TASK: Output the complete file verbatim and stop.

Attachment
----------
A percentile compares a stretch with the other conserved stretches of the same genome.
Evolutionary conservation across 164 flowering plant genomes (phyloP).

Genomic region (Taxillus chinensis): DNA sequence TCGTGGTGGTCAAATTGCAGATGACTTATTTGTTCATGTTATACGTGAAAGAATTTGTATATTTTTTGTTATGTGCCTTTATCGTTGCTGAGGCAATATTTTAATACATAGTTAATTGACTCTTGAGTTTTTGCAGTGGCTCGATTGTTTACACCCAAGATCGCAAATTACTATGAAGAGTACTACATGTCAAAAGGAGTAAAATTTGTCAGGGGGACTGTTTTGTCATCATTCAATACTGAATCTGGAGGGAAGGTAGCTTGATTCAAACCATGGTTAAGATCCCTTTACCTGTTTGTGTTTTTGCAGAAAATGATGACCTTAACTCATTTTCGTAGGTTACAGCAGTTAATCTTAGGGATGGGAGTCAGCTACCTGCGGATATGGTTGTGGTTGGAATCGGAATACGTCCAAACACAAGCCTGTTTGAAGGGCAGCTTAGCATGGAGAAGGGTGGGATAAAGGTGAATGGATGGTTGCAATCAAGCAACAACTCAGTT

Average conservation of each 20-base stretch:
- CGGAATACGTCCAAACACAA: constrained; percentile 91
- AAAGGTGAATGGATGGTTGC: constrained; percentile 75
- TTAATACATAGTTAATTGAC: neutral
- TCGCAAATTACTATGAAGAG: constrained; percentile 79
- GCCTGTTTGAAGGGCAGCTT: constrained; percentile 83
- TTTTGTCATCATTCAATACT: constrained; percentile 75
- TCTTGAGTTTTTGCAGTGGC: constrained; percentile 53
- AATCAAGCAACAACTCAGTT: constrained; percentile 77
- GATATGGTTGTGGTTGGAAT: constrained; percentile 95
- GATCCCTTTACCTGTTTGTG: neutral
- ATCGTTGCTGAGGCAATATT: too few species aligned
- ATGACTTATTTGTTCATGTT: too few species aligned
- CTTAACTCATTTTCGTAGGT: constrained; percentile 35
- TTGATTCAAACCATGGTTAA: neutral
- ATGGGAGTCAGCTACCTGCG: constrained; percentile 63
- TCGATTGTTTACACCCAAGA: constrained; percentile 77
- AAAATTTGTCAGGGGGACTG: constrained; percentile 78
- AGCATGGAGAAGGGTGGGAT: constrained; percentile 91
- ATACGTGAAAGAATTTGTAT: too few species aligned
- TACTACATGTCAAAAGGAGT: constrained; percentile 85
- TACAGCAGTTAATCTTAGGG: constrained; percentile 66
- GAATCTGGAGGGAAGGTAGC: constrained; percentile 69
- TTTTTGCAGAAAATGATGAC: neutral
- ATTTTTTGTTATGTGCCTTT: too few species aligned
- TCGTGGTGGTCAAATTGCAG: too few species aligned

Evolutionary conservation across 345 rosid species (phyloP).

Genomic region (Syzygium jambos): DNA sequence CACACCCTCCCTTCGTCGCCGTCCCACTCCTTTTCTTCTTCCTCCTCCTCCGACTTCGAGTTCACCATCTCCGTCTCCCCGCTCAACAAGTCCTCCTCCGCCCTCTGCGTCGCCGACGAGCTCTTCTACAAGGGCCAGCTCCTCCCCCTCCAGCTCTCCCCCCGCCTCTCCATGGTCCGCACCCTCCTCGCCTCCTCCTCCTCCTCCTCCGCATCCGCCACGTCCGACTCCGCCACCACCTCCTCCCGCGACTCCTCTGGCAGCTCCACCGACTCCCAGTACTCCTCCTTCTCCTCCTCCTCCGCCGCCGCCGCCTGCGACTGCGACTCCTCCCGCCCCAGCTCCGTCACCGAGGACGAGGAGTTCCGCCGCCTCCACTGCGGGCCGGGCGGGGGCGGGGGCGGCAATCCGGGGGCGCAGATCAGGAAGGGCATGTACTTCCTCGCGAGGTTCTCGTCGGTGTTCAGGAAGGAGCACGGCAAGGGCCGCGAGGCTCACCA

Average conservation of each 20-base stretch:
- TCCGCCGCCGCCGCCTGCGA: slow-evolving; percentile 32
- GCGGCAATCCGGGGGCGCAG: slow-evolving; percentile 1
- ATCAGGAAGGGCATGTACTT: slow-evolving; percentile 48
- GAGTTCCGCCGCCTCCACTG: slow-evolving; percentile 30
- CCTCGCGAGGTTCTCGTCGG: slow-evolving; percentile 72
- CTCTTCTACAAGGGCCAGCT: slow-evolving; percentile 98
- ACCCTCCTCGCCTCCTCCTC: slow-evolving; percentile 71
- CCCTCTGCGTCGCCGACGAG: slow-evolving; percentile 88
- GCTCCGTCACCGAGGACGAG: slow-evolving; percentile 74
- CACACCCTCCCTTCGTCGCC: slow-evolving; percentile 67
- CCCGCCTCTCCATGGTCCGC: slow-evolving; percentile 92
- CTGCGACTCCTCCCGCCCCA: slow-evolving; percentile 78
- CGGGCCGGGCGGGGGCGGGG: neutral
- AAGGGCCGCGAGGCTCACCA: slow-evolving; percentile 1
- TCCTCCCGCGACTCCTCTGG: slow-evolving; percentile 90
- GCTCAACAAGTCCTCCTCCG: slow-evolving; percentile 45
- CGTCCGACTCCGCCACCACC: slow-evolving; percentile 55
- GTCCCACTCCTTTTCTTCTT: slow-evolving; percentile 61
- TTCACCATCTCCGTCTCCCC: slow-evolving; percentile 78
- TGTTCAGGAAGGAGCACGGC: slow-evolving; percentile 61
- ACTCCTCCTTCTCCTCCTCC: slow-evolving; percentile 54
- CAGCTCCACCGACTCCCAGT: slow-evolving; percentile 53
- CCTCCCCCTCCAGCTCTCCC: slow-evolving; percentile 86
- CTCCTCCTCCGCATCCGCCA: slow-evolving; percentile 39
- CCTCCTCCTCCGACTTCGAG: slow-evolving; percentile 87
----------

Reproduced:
A percentile compares a stretch with the other conserved stretches of the same genome.
Evolutionary conservation across 164 flowering plant genomes (phyloP).

Genomic region (Taxillus chinensis): DNA sequence TCGTGGTGGTCAAATTGCAGATGACTTATTTGTTCATGTTATACGTGAAAGAATTTGTATATTTTTTGTTATGTGCCTTTATCGTTGCTGAGGCAATATTTTAATACATAGTTAATTGACTCTTGAGTTTTTGCAGTGGCTCGATTGTTTACACCCAAGATCGCAAATTACTATGAAGAGTACTACATGTCAAAAGGAGTAAAATTTGTCAGGGGGACTGTTTTGTCATCATTCAATACTGAATCTGGAGGGAAGGTAGCTTGATTCAAACCATGGTTAAGATCCCTTTACCTGTTTGTGTTTTTGCAGAAAATGATGACCTTAACTCATTTTCGTAGGTTACAGCAGTTAATCTTAGGGATGGGAGTCAGCTACCTGCGGATATGGTTGTGGTTGGAATCGGAATACGTCCAAACACAAGCCTGTTTGAAGGGCAGCTTAGCATGGAGAAGGGTGGGATAAAGGTGAATGGATGGTTGCAATCAAGCAACAACTCAGTT

Average conservation of each 20-base stretch:
- CGGAATACGTCCAAACACAA: constrained; percentile 91
- AAAGGTGAATGGATGGTTGC: constrained; percentile 75
- TTAATACATAGTTAATTGAC: neutral
- TCGCAAATTACTATGAAGAG: constrained; percentile 79
- GCCTGTTTGAAGGGCAGCTT: constrained; percentile 83
- TTTTGTCATCATTCAATACT: constrained; percentile 75
- TCTTGAGTTTTTGCAGTGGC: constrained; percentile 53
- AATCAAGCAACAACTCAGTT: constrained; percentile 77
- GATATGGTTGTGGTTGGAAT: constrained; percentile 95
- GATCCCTTTACCTGTTTGTG: neutral
- ATCGTTGCTGAGGCAATATT: too few species aligned
- ATGACTTATTTGTTCATGTT: too few species aligned
- CTTAACTCATTTTCGTAGGT: constrained; percentile 35
- TTGATTCAAACCATGGTTAA: neutral
- ATGGGAGTCAGCTACCTGCG: constrained; percentile 63
- TCGATTGTTTACACCCAAGA: constrained; percentile 77
- AAAATTTGTCAGGGGGACTG: constrained; percentile 78
- AGCATGGAGAAGGGTGGGAT: constrained; percentile 91
- ATACGTGAAAGAATTTGTAT: too few species aligned
- TACTACATGTCAAAAGGAGT: constrained; percentile 85
- TACAGCAGTTAATCTTAGGG: constrained; percentile 66
- GAATCTGGAGGGAAGGTAGC: constrained; percentile 69
- TTTTTGCAGAAAATGATGAC: neutral
- ATTTTTTGTTATGTGCCTTT: too few species aligned
- TCGTGGTGGTCAAATTGCAG: too few species aligned

Evolutionary conservation across 345 rosid species (phyloP).

Genomic region (Syzygium jambos): DNA sequence CACACCCTCCCTTCGTCGCCGTCCCACTCCTTTTCTTCTTCCTCCTCCTCCGACTTCGAGTTCACCATCTCCGTCTCCCCGCTCAACAAGTCCTCCTCCGCCCTCTGCGTCGCCGACGAGCTCTTCTACAAGGGCCAGCTCCTCCCCCTCCAGCTCTCCCCCCGCCTCTCCATGGTCCGCACCCTCCTCGCCTCCTCCTCCTCCTCCTCCGCATCCGCCACGTCCGACTCCGCCACCACCTCCTCCCGCGACTCCTCTGGCAGCTCCACCGACTCCCAGTACTCCTCCTTCTCCTCCTCCTCCGCCGCCGCCGCCTGCGACTGCGACTCCTCCCGCCCCAGCTCCGTCACCGAGGACGAGGAGTTCCGCCGCCTCCACTGCGGGCCGGGCGGGGGCGGGGGCGGCAATCCGGGGGCGCAGATCAGGAAGGGCATGTACTTCCTCGCGAGGTTCTCGTCGGTGTTCAGGAAGGAGCACGGCAAGGGCCGCGAGGCTCACCA

Average conservation of each 20-base stretch:
- TCCGCCGCCGCCGCCTGCGA: slow-evolving; percentile 32
- GCGGCAATCCGGGGGCGCAG: slow-evolving; percentile 1
- ATCAGGAAGGGCATGTACTT: slow-evolving; percentile 48
- GAGTTCCGCCGCCTCCACTG: slow-evolving; percentile 30
- CCTCGCGAGGTTCTCGTCGG: slow-evolving; percentile 72
- CTCTTCTACAAGGGCCAGCT: slow-evolving; percentile 98
- ACCCTCCTCGCCTCCTCCTC: slow-evolving; percentile 71
- CCCTCTGCGTCGCCGACGAG: slow-evolving; percentile 88
- GCTCCGTCACCGAGGACGAG: slow-evolving; percentile 74
- CACACCCTCCCTTCGTCGCC: slow-evolving; percentile 67
- CCCGCCTCTCCATGGTCCGC: slow-evolving; percentile 92
- CTGCGACTCCTCCCGCCCCA: slow-evolving; percentile 78
- CGGGCCGGGCGGGGGCGGGG: neutral
- AAGGGCCGCGAGGCTCACCA: slow-evolving; percentile 1
- TCCTCCCGCGACTCCTCTGG: slow-evolving; percentile 90
- GCTCAACAAGTCCTCCTCCG: slow-evolving; percentile 45
- CGTCCGACTCCGCCACCACC: slow-evolving; percentile 55
- GTCCCACTCCTTTTCTTCTT: slow-evolving; percentile 61
- TTCACCATCTCCGTCTCCCC: slow-evolving; percentile 78
- TGTTCAGGAAGGAGCACGGC: slow-evolving; percentile 61
- ACTCCTCCTTCTCCTCCTCC: slow-evolving; percentile 54
- CAGCTCCACCGACTCCCAGT: slow-evolving; percentile 53
- CCTCCCCCTCCAGCTCTCCC: slow-evolving; percentile 86
- CTCCTCCTCCGCATCCGCCA: slow-evolving; percentile 39
- CCTCCTCCTCCGACTTCGAG: slow-evolving; percentile 87